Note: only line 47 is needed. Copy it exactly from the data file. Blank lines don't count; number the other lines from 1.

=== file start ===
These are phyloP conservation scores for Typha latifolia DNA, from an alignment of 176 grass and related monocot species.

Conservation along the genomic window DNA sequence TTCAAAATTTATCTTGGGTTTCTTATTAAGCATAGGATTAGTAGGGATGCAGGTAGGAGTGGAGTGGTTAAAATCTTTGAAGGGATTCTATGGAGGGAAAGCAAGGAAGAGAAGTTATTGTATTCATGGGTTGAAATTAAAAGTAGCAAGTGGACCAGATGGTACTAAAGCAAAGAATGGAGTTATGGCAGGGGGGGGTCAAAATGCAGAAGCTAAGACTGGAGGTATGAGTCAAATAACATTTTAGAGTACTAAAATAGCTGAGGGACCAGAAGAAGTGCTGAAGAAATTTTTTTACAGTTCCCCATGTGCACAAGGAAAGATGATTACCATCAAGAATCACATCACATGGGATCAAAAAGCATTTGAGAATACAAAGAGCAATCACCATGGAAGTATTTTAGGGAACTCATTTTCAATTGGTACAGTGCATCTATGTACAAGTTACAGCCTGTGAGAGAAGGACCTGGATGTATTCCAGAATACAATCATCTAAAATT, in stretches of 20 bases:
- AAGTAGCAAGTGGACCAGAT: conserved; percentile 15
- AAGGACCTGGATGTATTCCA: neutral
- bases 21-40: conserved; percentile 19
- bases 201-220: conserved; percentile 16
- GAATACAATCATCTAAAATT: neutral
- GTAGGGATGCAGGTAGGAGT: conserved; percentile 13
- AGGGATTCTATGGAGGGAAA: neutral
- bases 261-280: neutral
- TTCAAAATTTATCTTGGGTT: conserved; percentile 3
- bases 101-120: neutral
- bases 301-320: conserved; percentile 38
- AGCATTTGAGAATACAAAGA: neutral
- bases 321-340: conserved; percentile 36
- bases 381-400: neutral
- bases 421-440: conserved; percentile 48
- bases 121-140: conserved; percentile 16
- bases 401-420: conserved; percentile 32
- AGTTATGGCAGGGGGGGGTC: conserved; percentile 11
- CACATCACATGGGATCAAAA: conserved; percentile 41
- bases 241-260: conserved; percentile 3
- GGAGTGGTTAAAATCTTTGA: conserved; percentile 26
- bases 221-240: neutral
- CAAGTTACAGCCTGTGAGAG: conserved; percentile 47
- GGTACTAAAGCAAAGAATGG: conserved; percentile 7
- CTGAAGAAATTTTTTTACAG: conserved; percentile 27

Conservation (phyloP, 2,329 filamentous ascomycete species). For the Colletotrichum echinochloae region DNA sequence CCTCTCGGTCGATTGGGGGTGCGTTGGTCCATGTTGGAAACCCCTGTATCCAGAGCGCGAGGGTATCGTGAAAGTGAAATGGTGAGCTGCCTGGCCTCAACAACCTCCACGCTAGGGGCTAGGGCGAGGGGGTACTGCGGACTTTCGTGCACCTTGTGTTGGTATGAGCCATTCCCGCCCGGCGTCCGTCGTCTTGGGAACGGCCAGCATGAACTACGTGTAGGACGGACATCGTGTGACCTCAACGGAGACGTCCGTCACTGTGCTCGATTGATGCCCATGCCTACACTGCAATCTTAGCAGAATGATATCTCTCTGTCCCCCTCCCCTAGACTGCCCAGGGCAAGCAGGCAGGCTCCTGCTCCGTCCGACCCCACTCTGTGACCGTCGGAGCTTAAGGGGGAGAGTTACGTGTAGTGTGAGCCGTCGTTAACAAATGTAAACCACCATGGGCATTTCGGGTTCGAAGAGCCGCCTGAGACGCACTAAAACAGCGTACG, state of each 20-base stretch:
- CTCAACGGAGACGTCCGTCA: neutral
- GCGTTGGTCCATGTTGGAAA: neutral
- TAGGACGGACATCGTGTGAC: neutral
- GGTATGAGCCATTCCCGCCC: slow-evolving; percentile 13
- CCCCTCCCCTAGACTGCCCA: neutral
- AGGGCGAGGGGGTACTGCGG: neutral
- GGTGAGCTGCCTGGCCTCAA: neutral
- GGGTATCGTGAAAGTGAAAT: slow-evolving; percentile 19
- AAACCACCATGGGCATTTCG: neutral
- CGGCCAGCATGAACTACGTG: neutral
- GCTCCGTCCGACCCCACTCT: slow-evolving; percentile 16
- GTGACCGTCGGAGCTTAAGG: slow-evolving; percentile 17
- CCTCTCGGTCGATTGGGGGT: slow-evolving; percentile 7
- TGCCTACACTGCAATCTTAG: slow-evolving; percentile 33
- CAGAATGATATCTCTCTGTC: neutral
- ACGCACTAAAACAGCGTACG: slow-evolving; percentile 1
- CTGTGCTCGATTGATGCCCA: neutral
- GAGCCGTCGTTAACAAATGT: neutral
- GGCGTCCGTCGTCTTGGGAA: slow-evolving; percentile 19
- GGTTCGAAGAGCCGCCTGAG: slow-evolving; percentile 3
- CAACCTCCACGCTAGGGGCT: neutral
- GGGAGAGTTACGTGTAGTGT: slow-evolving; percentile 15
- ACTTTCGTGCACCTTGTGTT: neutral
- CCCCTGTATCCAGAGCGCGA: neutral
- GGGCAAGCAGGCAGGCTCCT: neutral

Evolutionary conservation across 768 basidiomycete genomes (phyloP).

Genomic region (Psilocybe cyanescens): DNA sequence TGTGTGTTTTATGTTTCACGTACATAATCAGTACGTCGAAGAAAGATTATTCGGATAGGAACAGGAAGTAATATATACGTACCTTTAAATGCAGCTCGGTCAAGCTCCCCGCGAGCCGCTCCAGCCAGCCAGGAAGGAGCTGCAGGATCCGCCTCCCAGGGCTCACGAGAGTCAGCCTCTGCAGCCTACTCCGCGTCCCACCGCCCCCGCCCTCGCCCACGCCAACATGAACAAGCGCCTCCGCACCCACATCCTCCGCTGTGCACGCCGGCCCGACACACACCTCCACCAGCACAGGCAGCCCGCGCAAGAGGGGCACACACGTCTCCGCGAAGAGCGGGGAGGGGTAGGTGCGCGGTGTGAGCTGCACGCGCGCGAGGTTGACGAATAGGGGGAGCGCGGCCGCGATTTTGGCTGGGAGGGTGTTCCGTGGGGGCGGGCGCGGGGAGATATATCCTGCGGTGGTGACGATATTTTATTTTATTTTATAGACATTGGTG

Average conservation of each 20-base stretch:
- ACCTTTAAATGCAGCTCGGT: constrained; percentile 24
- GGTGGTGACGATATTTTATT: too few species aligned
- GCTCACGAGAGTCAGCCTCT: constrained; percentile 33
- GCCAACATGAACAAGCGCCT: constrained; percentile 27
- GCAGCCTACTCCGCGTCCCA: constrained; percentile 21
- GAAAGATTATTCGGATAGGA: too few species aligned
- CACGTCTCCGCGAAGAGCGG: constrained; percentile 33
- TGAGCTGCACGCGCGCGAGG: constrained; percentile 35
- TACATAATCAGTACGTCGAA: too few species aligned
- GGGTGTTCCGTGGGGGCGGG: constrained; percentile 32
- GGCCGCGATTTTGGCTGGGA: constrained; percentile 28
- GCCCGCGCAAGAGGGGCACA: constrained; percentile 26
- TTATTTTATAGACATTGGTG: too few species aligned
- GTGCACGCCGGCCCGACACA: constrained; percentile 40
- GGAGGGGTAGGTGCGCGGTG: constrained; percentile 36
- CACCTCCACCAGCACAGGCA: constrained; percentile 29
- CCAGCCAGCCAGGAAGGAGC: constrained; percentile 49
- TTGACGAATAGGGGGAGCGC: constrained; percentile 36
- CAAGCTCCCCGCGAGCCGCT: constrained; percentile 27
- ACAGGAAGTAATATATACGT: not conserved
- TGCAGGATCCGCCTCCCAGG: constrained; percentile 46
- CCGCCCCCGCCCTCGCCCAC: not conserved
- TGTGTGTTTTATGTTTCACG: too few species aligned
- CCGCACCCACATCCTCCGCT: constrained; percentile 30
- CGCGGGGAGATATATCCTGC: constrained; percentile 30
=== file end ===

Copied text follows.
- GGCGTCCGTCGTCTTGGGAA: slow-evolving; percentile 19